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One of major goals in studying plant-fungal pathogen interactions is to identify and characterize new mechanisms of anti-fungi defenses in plants, especially from a natural system that plants still maintain their defense systems and actively interact with their native pathogens. For this aim, a fungal disease outbreak, which was reported in native Nicotiana attenuata populations provided an excellent opportunity. During my master thesis, I have isolated, cultured and characterized the fungi species that associated with this fungal disease outbreak and established the wild pathosystem in N. attenuata (Schuck et al, 2014). Based on this native N. attenuata – fungi pathosystem, my PhD thesis aimed on searching for new mechanisms involved in plant-fungal pathogen interactions. Specifically, I focused on following three objectives:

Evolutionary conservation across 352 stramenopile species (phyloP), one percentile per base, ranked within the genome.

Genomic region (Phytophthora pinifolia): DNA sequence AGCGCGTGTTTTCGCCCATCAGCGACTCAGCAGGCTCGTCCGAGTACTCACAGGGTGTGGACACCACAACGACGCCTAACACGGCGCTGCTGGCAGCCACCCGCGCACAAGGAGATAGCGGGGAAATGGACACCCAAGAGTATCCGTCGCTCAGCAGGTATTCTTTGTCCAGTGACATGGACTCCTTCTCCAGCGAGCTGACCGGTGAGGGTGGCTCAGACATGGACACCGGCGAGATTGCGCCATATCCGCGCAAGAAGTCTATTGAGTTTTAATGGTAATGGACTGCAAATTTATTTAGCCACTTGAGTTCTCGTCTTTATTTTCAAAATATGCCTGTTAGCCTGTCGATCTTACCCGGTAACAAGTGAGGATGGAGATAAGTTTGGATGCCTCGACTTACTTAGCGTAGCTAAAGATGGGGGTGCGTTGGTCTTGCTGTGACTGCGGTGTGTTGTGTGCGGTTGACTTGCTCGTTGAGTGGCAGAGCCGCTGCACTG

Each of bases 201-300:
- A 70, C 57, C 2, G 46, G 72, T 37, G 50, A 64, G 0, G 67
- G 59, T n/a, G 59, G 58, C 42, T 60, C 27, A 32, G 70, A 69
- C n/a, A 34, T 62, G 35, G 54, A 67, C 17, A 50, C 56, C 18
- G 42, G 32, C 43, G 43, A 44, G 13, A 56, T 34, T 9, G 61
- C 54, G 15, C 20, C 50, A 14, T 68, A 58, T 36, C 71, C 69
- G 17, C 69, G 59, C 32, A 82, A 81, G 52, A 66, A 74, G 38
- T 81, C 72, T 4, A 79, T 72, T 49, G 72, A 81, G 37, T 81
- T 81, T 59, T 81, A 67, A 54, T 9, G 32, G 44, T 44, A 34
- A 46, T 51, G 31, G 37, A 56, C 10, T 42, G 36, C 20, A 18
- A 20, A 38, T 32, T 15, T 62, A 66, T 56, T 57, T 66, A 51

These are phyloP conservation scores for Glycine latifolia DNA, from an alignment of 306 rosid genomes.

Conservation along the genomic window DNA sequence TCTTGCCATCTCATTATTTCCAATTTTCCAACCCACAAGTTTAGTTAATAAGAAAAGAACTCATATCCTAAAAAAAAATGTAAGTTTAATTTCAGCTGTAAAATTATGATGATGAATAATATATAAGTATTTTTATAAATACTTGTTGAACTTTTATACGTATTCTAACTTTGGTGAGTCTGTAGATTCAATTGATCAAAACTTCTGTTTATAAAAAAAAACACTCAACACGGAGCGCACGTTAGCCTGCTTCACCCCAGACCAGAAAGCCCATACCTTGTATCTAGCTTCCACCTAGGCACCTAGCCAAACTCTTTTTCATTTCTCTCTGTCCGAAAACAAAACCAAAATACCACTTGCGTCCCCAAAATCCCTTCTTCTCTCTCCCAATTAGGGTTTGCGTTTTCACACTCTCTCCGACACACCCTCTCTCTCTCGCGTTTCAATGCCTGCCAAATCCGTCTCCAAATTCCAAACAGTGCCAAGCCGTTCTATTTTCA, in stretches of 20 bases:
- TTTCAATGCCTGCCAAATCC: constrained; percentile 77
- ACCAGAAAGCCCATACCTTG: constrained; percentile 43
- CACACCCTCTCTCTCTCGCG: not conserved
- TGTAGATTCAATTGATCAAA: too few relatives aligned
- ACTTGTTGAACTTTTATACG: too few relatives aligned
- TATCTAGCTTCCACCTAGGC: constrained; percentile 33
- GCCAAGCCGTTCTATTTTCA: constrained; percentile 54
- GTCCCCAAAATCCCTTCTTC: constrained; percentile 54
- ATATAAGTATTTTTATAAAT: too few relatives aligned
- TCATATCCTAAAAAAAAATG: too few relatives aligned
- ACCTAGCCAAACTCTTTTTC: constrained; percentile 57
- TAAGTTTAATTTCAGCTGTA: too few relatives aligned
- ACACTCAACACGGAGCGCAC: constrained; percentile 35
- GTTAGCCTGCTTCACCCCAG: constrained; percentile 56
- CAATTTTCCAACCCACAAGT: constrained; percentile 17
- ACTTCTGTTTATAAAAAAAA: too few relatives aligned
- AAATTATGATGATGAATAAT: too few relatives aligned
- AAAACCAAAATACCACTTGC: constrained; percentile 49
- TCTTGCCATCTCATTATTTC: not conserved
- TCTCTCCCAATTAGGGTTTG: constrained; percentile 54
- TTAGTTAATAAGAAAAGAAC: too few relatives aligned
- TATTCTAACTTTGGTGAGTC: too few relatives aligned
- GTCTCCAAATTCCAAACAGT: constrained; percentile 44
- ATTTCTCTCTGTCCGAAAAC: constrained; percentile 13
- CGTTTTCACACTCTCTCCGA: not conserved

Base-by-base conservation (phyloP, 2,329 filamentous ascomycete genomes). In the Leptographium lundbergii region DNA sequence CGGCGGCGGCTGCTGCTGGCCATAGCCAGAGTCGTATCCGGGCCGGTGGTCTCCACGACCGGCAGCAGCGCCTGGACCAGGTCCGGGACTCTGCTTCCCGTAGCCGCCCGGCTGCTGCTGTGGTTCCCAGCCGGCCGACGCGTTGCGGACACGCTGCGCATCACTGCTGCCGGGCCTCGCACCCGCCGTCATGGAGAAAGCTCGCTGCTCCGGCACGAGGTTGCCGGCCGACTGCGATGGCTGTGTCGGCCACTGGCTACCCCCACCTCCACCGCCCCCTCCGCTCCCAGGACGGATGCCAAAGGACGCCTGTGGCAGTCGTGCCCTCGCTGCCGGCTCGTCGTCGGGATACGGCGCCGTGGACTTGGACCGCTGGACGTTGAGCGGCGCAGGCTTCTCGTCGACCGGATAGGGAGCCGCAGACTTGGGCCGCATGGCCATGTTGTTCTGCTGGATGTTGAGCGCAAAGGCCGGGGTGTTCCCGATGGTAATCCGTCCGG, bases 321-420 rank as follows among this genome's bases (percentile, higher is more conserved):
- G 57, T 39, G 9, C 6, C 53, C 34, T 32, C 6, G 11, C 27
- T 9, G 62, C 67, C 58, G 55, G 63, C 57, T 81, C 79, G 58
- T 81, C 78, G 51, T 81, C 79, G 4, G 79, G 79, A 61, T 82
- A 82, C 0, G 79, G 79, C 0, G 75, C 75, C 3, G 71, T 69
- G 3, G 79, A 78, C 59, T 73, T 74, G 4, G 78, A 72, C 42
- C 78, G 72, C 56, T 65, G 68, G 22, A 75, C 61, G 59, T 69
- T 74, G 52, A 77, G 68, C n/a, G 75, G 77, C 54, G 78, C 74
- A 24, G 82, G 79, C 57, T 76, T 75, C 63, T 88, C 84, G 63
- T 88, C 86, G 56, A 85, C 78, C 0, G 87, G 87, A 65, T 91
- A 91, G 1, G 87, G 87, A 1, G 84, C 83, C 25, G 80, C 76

• An anti-fungi mechanism mediated by trophic interactions: To characterize the native microbes that contributed to the induce resistance of N. attenuata to fungal pathogens.
• Phytohormones involved in defenses against fungal pathogen. To investigate role of jasmonic acid and salicylic acid signaling in defense of N. attenuata against native pathogens.
• Plant trichome metabolites involved in constitutive defenses against fungal pathogens. To study ecological functions and genetic basis of O-acyl sugars in N. attenuata.
last updated on 2017-01-05